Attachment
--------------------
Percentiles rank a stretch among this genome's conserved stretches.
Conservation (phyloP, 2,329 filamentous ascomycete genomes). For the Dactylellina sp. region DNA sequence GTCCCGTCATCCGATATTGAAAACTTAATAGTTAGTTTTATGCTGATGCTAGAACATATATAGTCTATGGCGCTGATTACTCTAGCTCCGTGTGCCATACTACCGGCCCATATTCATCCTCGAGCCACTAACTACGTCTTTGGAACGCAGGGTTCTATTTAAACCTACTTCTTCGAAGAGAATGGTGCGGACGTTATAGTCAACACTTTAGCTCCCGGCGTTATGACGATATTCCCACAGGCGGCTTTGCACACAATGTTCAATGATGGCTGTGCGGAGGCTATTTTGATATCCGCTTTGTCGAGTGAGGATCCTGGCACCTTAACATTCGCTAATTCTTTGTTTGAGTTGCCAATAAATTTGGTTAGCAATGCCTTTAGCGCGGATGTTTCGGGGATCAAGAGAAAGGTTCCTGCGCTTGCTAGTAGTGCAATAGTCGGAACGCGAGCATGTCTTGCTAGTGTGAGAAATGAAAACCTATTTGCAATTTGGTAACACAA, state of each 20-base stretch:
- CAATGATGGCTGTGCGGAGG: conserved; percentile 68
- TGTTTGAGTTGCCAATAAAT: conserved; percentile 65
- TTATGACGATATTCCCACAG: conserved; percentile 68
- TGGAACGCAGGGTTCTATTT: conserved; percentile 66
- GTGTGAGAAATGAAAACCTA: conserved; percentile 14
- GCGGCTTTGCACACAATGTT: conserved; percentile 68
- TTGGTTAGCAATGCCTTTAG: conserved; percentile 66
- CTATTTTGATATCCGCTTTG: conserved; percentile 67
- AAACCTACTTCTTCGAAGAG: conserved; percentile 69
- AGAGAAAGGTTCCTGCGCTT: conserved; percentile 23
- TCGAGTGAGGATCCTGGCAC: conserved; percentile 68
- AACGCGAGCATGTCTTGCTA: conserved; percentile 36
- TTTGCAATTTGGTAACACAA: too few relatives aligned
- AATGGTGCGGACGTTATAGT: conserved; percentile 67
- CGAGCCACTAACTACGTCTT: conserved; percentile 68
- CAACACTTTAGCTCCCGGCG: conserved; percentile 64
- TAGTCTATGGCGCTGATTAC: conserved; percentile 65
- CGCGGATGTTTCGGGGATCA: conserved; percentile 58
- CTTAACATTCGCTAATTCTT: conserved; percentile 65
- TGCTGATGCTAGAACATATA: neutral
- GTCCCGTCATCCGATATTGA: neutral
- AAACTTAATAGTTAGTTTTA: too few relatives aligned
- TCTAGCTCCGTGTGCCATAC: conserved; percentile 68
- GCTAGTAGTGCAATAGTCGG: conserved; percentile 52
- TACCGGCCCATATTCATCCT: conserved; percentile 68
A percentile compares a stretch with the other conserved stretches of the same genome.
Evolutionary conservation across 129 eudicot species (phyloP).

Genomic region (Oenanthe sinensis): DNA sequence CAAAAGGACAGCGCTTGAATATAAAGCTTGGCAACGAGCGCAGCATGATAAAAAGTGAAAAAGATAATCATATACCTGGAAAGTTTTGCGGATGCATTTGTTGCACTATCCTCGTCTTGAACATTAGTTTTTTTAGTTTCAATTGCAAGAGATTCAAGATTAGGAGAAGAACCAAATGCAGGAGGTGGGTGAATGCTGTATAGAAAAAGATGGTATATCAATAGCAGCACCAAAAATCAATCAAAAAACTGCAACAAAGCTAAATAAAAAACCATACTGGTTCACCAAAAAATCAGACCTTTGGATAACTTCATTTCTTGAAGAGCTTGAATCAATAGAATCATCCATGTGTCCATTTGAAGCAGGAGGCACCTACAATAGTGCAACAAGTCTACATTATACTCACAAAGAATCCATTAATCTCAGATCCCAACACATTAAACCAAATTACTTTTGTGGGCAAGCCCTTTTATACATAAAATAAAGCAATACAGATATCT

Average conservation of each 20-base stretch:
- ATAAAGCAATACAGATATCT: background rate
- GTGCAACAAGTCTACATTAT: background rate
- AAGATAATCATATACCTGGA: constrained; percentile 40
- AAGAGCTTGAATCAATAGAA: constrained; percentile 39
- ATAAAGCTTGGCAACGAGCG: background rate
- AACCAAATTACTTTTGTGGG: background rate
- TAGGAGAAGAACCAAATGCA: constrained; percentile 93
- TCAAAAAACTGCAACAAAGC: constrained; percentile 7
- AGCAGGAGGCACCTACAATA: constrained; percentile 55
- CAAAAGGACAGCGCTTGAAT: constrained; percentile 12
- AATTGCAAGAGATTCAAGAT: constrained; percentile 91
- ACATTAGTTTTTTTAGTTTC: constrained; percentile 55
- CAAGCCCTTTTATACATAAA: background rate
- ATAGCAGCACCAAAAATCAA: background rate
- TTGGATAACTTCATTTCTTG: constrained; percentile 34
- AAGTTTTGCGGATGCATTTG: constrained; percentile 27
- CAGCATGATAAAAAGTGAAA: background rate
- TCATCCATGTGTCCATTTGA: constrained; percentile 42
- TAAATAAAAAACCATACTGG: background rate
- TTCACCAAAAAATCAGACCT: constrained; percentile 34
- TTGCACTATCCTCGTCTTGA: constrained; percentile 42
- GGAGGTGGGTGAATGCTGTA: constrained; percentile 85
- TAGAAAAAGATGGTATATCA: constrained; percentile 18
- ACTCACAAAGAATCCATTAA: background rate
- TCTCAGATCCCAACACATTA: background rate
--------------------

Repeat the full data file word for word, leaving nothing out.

Percentiles rank a stretch among this genome's conserved stretches.
Conservation (phyloP, 2,329 filamentous ascomycete genomes). For the Dactylellina sp. region DNA sequence GTCCCGTCATCCGATATTGAAAACTTAATAGTTAGTTTTATGCTGATGCTAGAACATATATAGTCTATGGCGCTGATTACTCTAGCTCCGTGTGCCATACTACCGGCCCATATTCATCCTCGAGCCACTAACTACGTCTTTGGAACGCAGGGTTCTATTTAAACCTACTTCTTCGAAGAGAATGGTGCGGACGTTATAGTCAACACTTTAGCTCCCGGCGTTATGACGATATTCCCACAGGCGGCTTTGCACACAATGTTCAATGATGGCTGTGCGGAGGCTATTTTGATATCCGCTTTGTCGAGTGAGGATCCTGGCACCTTAACATTCGCTAATTCTTTGTTTGAGTTGCCAATAAATTTGGTTAGCAATGCCTTTAGCGCGGATGTTTCGGGGATCAAGAGAAAGGTTCCTGCGCTTGCTAGTAGTGCAATAGTCGGAACGCGAGCATGTCTTGCTAGTGTGAGAAATGAAAACCTATTTGCAATTTGGTAACACAA, state of each 20-base stretch:
- CAATGATGGCTGTGCGGAGG: conserved; percentile 68
- TGTTTGAGTTGCCAATAAAT: conserved; percentile 65
- TTATGACGATATTCCCACAG: conserved; percentile 68
- TGGAACGCAGGGTTCTATTT: conserved; percentile 66
- GTGTGAGAAATGAAAACCTA: conserved; percentile 14
- GCGGCTTTGCACACAATGTT: conserved; percentile 68
- TTGGTTAGCAATGCCTTTAG: conserved; percentile 66
- CTATTTTGATATCCGCTTTG: conserved; percentile 67
- AAACCTACTTCTTCGAAGAG: conserved; percentile 69
- AGAGAAAGGTTCCTGCGCTT: conserved; percentile 23
- TCGAGTGAGGATCCTGGCAC: conserved; percentile 68
- AACGCGAGCATGTCTTGCTA: conserved; percentile 36
- TTTGCAATTTGGTAACACAA: too few relatives aligned
- AATGGTGCGGACGTTATAGT: conserved; percentile 67
- CGAGCCACTAACTACGTCTT: conserved; percentile 68
- CAACACTTTAGCTCCCGGCG: conserved; percentile 64
- TAGTCTATGGCGCTGATTAC: conserved; percentile 65
- CGCGGATGTTTCGGGGATCA: conserved; percentile 58
- CTTAACATTCGCTAATTCTT: conserved; percentile 65
- TGCTGATGCTAGAACATATA: neutral
- GTCCCGTCATCCGATATTGA: neutral
- AAACTTAATAGTTAGTTTTA: too few relatives aligned
- TCTAGCTCCGTGTGCCATAC: conserved; percentile 68
- GCTAGTAGTGCAATAGTCGG: conserved; percentile 52
- TACCGGCCCATATTCATCCT: conserved; percentile 68
A percentile compares a stretch with the other conserved stretches of the same genome.
Evolutionary conservation across 129 eudicot species (phyloP).

Genomic region (Oenanthe sinensis): DNA sequence CAAAAGGACAGCGCTTGAATATAAAGCTTGGCAACGAGCGCAGCATGATAAAAAGTGAAAAAGATAATCATATACCTGGAAAGTTTTGCGGATGCATTTGTTGCACTATCCTCGTCTTGAACATTAGTTTTTTTAGTTTCAATTGCAAGAGATTCAAGATTAGGAGAAGAACCAAATGCAGGAGGTGGGTGAATGCTGTATAGAAAAAGATGGTATATCAATAGCAGCACCAAAAATCAATCAAAAAACTGCAACAAAGCTAAATAAAAAACCATACTGGTTCACCAAAAAATCAGACCTTTGGATAACTTCATTTCTTGAAGAGCTTGAATCAATAGAATCATCCATGTGTCCATTTGAAGCAGGAGGCACCTACAATAGTGCAACAAGTCTACATTATACTCACAAAGAATCCATTAATCTCAGATCCCAACACATTAAACCAAATTACTTTTGTGGGCAAGCCCTTTTATACATAAAATAAAGCAATACAGATATCT

Average conservation of each 20-base stretch:
- ATAAAGCAATACAGATATCT: background rate
- GTGCAACAAGTCTACATTAT: background rate
- AAGATAATCATATACCTGGA: constrained; percentile 40
- AAGAGCTTGAATCAATAGAA: constrained; percentile 39
- ATAAAGCTTGGCAACGAGCG: background rate
- AACCAAATTACTTTTGTGGG: background rate
- TAGGAGAAGAACCAAATGCA: constrained; percentile 93
- TCAAAAAACTGCAACAAAGC: constrained; percentile 7
- AGCAGGAGGCACCTACAATA: constrained; percentile 55
- CAAAAGGACAGCGCTTGAAT: constrained; percentile 12
- AATTGCAAGAGATTCAAGAT: constrained; percentile 91
- ACATTAGTTTTTTTAGTTTC: constrained; percentile 55
- CAAGCCCTTTTATACATAAA: background rate
- ATAGCAGCACCAAAAATCAA: background rate
- TTGGATAACTTCATTTCTTG: constrained; percentile 34
- AAGTTTTGCGGATGCATTTG: constrained; percentile 27
- CAGCATGATAAAAAGTGAAA: background rate
- TCATCCATGTGTCCATTTGA: constrained; percentile 42
- TAAATAAAAAACCATACTGG: background rate
- TTCACCAAAAAATCAGACCT: constrained; percentile 34
- TTGCACTATCCTCGTCTTGA: constrained; percentile 42
- GGAGGTGGGTGAATGCTGTA: constrained; percentile 85
- TAGAAAAAGATGGTATATCA: constrained; percentile 18
- ACTCACAAAGAATCCATTAA: background rate
- TCTCAGATCCCAACACATTA: background rate